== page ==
Autoscaling a Pachyderm Cluster¶
There are 2 levels of autoscaling in Pachyderm:
- Pachyderm can scale down workers when they’re not in use.
- Cloud providers can scale workers down/up based on resource utilization (most often CPU).
Pachyderm Autoscaling of Workers¶
Refer to the scaleDownThreshold field in the pipeline specification. This allows you to specify a time window after which idle workers are removed. If new inputs come in on the pipeline corresponding to those deleted workers, they get scaled back up.
Cloud Provider Autoscaling¶
Out of the box, autoscaling at the cloud provider layer doesn’t work well with Pachyderm. However, if configure it properly, cloud provider autoscaling can complement Pachyderm autoscaling of workers.
Default Behavior with Cloud Autoscaling¶
Normally when you create a pipeline, Pachyderm asks the k8s cluster how many nodes are available. Pachyderm then uses that number as the default value for the pipeline’s parallelism. (To read more about parallelism, refer to the distributed processing docs).
If you have cloud provider autoscaling activated, it is possible that your number of nodes will be scaled down to a few or maybe even a single node. A pipeline created on this cluster would have a default parallelism will be set to this low value (e.g., 1 or 2). Then, once the autoscale group notices that more nodes are needed, the parallelism of the pipeline won’t increase, and you won’t actually make effective use of those new nodes.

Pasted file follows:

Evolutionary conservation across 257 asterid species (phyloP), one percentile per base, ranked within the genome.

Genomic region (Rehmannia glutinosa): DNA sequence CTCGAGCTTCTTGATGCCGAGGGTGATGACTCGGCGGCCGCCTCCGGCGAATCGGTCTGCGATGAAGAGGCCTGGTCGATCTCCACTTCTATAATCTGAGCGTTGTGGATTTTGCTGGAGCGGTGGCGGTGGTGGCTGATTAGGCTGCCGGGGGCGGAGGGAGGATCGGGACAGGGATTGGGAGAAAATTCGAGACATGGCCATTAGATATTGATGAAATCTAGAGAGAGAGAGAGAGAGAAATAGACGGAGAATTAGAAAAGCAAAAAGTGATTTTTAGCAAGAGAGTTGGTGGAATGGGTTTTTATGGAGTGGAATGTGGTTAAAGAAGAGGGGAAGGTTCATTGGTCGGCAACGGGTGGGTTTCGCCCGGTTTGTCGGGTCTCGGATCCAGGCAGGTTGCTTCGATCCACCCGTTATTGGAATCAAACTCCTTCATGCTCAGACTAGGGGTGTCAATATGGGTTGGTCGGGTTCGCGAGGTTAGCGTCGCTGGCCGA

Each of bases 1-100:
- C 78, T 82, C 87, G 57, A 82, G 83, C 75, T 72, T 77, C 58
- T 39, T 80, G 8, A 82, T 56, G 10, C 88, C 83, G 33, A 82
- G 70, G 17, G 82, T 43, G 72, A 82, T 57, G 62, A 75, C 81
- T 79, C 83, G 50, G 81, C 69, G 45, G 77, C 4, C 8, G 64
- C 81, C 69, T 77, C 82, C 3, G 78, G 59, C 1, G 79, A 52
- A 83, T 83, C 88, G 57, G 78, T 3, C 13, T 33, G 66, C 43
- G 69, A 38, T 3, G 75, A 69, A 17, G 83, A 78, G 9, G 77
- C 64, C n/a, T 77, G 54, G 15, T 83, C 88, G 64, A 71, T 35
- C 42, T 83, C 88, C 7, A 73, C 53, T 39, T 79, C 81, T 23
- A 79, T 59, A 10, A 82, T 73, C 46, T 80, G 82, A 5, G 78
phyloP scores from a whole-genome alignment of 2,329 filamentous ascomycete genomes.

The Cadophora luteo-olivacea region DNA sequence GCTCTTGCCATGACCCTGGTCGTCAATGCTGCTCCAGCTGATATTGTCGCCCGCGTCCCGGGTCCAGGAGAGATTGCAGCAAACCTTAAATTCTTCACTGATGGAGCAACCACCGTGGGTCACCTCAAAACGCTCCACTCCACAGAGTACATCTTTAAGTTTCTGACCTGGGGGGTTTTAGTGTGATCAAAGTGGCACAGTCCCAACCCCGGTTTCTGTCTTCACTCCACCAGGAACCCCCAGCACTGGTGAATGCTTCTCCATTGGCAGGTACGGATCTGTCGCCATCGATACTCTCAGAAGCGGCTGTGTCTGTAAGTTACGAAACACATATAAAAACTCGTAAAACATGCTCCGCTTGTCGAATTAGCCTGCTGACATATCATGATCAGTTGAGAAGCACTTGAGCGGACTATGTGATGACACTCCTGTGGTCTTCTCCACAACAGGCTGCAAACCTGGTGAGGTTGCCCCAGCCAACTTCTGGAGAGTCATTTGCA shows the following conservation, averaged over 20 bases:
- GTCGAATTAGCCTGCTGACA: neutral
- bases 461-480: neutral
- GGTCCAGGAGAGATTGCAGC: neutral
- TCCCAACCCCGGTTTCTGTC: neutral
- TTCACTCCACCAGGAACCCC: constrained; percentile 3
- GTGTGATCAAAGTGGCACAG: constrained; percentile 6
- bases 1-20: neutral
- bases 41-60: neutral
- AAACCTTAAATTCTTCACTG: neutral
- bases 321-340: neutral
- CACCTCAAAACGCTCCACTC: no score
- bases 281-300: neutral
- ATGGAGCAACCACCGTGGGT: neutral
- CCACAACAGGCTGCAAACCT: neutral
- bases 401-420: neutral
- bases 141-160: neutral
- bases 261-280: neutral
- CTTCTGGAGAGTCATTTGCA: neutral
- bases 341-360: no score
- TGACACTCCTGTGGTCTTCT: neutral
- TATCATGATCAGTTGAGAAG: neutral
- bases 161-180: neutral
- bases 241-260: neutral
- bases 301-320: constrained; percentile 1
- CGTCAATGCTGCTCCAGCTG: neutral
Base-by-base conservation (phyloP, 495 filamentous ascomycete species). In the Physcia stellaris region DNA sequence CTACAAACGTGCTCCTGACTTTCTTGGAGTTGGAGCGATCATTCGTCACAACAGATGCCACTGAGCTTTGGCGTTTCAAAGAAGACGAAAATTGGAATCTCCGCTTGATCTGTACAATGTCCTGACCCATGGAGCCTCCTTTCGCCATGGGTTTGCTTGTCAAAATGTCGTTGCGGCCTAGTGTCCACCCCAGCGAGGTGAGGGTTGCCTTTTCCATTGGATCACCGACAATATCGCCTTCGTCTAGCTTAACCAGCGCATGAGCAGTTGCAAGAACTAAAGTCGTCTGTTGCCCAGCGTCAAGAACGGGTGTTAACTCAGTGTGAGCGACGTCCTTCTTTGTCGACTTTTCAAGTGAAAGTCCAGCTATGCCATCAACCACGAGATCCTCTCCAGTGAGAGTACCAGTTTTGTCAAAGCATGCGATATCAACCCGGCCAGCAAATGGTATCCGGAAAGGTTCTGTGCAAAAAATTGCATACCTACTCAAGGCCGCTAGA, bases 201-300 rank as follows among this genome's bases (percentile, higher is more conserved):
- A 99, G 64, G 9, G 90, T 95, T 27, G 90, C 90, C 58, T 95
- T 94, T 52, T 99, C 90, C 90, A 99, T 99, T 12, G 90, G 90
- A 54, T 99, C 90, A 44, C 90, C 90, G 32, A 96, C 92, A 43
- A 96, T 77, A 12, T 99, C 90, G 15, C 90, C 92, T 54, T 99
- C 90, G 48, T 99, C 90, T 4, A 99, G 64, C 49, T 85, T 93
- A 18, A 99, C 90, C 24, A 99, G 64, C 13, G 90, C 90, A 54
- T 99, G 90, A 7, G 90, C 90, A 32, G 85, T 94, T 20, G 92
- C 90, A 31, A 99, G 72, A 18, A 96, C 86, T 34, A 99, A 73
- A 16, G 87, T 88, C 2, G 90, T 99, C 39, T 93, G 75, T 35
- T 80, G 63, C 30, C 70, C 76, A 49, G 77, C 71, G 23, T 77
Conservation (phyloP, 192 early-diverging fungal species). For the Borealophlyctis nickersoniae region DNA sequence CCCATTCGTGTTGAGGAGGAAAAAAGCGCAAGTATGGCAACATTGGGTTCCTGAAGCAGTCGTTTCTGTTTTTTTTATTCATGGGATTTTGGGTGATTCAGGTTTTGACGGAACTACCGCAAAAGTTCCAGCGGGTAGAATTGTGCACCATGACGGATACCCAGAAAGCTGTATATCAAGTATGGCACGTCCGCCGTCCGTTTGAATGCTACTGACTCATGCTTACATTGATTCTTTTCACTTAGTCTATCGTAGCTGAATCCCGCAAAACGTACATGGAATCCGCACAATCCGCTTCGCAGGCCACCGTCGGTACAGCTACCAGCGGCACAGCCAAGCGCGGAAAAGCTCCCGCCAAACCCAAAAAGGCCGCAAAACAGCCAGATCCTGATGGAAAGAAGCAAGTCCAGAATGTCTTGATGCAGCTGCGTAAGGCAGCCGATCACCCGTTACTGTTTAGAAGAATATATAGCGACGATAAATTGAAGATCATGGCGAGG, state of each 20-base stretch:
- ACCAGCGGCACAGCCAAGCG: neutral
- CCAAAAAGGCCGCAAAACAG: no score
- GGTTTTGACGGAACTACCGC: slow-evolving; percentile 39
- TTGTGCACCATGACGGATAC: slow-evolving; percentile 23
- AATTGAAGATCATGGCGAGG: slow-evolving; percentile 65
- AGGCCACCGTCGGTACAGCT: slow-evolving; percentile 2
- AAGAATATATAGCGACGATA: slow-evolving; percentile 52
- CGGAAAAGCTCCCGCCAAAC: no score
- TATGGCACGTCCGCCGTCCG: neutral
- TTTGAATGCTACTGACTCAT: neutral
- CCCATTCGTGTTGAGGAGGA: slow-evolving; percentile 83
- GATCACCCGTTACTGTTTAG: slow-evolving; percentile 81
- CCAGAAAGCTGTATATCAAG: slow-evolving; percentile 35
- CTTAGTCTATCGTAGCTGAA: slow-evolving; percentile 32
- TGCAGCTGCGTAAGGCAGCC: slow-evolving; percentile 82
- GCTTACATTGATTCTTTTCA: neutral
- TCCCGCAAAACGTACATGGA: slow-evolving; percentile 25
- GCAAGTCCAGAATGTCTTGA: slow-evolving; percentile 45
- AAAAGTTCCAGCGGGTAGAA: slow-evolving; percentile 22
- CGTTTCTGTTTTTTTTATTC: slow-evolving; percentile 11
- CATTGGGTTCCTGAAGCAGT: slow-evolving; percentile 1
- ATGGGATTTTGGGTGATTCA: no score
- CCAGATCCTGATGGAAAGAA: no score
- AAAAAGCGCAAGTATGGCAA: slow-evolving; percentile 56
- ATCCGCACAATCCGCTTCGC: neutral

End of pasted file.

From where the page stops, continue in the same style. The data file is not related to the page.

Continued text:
Configuration of Pipelines to Complement Cloud Autoscaling¶
The goal of Cloud autoscaling is to:
- To schedule nodes only as the processing demand necessitates it.
The goals of Pachyderm worker autoscaling are:
- To make sure your job uses a maximum amount of parallelism.
- To ensure that you process the job efficiently.
Thus, to accomplish both of these goals, we recommend:
- Setting a
constant, high level of parallelism. Specifically, setting the constant parallelism to the number of workers you will need when your pipeline is active.
- Setting the
memresource requirements in the
resource_requestsfield on your pipeline.
To determine the right values for
mem, first set these values rather high. Then use the monitoring tools that come with your cloud provider (or try out our monitoring deployment) so you can see the actual CPU/mem utilization per pod.
Let’s say you have a certain pipeline with a constant parallelism set to 16. Let’s also assume that you’ve set
1.0 and your instance type has 4 cores.
When a commit of data is made to the input of the pipeline, your cluster might be in a scaled down state (e.g., 2 nodes running). After accounting for the pachyderm services (
etcd), ~6 cores are available with 2 nodes. K8s then schedules 6 of your workers. That accounts for all 8 of the CPUs across the nodes in your instance group. Your autoscale group then notices that all instances are being heavily utilized, and subsequently scales up to 5 nodes total. Now the rest of your workers get spun up (k8s can now schedule them), and your job proceeds.
This type of setup is best suited for long running jobs, or jobs that take a lot of CPU time. Such jobs give the cloud autoscaling mechanisms time to scale up, while still having data that needs to be processed when the new nodes are up and running.